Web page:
Selling Modernity

Advertising in Twentieth-Century Germany

Selling Modernity

Book Pages: 384 Illustrations: 59 illustrations Published: August 2007

History > European History, Media Studies > Communication, Sociology

The sheer intensity and violence of Germany’s twentieth century—through the end of an empire, two world wars, two democracies, and two dictatorships—provide a unique opportunity to assess the power and endurance of commercial imagery in the most extreme circumstances. Selling Modernity places advertising and advertisements in this tumultuous historical setting, exploring such themes as the relationship between advertising and propaganda in Nazi Germany, the influence of the United States on German advertising, the use of advertising to promote mass consumption in West Germany, and the ideological uses and eventual prohibition of advertising in East Germany.

While the essays are informed by the burgeoning literature on consumer society, Selling Modernity focuses on the actors who had the greatest stake in successful merchandising: company managers, advertising executives, copywriters, graphic artists, market researchers, and salespeople, all of whom helped shape the depiction of a company’s products, reputation, and visions of modern life. The contributors consider topics ranging from critiques of capitalism triggered by the growth of advertising in the 1890s to the racial politics of Coca-Cola’s marketing strategies during the Nazi era, and from the post-1945 career of an erotica entrepreneur to a federal anti-drug campaign in West Germany. Whether analyzing the growing fascination with racialized discourse reflected in early-twentieth-century professional advertising journals or the postwar efforts of Lufthansa to lure holiday and business travelers back to a country associated with mass murder, the contributors reveal advertising’s central role in debates about German culture, business, politics, and society.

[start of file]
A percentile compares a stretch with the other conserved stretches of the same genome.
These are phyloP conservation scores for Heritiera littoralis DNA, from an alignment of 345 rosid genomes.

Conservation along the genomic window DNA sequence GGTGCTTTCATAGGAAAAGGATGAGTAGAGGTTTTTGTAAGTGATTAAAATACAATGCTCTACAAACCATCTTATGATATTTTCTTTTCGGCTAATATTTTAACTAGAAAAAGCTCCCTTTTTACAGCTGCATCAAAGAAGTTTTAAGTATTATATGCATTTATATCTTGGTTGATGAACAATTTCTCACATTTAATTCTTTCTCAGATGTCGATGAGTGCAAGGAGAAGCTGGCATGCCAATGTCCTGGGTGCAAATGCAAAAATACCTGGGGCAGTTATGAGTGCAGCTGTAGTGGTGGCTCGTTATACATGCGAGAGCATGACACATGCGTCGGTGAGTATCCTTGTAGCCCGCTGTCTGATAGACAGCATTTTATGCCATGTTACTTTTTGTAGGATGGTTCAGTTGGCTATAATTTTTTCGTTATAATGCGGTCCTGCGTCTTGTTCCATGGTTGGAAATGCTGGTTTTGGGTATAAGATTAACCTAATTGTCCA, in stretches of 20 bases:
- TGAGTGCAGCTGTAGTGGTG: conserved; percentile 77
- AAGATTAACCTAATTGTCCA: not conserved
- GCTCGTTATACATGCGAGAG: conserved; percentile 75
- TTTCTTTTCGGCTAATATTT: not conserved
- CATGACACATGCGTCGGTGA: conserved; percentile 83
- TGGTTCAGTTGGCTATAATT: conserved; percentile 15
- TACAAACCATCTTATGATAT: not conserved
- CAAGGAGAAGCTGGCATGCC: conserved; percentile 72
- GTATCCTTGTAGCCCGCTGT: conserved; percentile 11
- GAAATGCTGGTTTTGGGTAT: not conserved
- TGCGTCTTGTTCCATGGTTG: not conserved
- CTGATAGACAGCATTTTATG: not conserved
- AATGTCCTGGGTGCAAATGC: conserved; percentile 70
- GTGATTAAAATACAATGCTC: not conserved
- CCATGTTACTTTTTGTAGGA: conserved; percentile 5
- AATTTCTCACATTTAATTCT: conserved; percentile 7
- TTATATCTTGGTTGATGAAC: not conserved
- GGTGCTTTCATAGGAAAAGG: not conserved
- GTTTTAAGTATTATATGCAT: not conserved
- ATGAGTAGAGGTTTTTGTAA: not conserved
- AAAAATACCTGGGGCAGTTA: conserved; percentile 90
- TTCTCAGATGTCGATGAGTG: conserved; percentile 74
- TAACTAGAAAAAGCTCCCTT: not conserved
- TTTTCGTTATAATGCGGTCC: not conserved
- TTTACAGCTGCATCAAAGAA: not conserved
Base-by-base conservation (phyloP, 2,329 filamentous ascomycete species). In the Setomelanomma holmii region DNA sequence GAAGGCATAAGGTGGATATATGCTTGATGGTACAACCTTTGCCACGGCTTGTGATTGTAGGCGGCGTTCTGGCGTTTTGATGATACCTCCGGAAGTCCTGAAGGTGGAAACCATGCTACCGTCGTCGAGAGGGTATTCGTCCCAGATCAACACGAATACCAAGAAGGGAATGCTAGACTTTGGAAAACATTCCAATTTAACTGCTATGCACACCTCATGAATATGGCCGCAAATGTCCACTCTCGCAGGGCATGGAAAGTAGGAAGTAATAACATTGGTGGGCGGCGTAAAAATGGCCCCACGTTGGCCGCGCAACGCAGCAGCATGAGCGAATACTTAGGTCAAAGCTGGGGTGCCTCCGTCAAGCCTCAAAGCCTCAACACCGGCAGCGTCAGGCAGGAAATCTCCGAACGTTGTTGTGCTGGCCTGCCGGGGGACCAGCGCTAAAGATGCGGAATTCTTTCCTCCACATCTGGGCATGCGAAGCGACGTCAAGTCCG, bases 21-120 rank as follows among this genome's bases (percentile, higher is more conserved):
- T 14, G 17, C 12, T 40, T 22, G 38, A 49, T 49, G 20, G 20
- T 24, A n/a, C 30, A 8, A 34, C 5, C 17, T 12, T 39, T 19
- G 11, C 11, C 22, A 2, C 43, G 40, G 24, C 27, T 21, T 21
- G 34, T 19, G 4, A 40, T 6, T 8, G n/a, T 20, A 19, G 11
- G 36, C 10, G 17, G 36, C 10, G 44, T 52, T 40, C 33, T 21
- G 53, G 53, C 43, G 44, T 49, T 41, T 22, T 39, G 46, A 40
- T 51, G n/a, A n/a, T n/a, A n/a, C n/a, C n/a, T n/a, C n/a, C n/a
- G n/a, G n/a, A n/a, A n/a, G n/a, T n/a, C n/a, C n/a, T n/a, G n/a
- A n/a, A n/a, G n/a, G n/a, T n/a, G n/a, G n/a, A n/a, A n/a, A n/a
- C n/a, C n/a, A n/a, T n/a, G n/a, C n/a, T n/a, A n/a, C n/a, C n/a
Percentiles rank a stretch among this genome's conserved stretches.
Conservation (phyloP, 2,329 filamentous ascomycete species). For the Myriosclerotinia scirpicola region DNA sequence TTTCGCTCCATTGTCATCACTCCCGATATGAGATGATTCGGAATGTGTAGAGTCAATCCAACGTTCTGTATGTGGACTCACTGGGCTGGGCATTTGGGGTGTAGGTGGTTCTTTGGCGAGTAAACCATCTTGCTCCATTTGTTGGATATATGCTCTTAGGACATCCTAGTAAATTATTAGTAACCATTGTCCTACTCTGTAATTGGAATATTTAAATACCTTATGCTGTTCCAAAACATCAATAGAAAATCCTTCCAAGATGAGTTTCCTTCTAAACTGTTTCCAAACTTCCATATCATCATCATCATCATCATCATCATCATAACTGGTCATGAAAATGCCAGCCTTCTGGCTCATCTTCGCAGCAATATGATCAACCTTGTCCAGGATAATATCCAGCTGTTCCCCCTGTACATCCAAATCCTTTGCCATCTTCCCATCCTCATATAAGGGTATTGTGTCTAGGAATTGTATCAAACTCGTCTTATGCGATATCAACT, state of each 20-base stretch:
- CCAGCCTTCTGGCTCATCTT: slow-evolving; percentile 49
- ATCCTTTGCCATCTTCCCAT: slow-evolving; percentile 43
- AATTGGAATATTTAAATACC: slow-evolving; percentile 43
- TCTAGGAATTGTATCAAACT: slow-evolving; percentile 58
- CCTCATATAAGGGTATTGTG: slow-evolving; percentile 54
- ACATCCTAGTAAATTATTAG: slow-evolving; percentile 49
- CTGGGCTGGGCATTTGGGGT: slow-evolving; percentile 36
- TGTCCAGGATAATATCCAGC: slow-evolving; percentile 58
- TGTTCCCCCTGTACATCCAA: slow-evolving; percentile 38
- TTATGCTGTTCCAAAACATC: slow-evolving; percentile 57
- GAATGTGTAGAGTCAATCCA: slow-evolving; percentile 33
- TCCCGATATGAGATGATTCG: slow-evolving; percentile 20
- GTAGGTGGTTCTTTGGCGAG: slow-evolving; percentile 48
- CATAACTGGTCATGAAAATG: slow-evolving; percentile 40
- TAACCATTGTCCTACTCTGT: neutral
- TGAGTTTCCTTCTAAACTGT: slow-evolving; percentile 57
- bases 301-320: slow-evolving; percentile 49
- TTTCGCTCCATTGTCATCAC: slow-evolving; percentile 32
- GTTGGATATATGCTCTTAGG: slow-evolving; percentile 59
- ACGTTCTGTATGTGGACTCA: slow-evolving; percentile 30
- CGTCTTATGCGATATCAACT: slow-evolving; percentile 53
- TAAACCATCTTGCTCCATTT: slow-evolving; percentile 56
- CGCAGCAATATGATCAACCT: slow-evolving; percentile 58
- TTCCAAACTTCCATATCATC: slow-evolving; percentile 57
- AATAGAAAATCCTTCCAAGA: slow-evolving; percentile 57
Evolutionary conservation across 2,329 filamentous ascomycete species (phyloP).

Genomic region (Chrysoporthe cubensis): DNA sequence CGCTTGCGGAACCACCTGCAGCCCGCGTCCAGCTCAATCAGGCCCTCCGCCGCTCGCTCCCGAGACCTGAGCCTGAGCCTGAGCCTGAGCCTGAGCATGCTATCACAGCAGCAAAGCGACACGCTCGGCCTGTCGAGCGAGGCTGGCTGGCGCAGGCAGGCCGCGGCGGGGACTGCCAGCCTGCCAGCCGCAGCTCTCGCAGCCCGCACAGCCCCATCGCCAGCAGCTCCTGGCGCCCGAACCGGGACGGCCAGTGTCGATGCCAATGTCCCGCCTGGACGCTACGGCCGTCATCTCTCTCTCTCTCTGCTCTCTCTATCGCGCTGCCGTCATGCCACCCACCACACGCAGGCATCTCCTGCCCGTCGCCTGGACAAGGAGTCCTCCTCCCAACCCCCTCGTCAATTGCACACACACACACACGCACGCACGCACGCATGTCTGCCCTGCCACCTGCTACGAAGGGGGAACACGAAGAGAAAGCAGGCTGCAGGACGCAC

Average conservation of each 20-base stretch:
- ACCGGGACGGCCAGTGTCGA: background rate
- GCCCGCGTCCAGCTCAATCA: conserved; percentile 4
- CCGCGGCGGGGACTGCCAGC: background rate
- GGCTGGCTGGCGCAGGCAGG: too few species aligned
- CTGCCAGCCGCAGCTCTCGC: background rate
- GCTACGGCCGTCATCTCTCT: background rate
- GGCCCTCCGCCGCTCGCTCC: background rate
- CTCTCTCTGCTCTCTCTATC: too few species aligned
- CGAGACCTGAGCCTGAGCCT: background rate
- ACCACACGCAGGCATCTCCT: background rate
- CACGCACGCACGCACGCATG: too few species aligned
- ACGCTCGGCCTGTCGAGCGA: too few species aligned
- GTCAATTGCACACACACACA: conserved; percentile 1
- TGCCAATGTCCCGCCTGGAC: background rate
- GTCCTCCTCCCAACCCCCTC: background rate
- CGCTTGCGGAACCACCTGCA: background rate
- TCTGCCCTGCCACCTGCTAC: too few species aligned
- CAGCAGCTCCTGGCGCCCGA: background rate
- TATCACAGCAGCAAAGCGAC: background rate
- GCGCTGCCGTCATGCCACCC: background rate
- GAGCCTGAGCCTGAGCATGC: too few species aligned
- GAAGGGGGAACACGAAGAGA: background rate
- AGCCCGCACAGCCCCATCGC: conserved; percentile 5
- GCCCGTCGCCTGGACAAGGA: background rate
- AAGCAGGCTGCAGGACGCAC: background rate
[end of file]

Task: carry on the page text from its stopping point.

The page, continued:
Contributors. Shelley Baranowski, Greg Castillo, Victoria de Grazia, Guillaume de Syon, Holm Friebe, Rainer Gries, Elizabeth Heineman, Michael Imort, Anne Kaminsky, Kevin Repp , Corey Ross, Jeff Schutts, Robert P. Stephens, Pamela E. Swett, S. Jonathan Wiesen, Jonathan R. Zatlin


Selling Modernity seeks not only to reconstruct the history of German advertising, but also to place this history within a broader framework of the emergence of new cultures of consumption. . . . [T]his excellent collection adds a new level to our understanding of German history.” — Gideon Reuveni, Central European History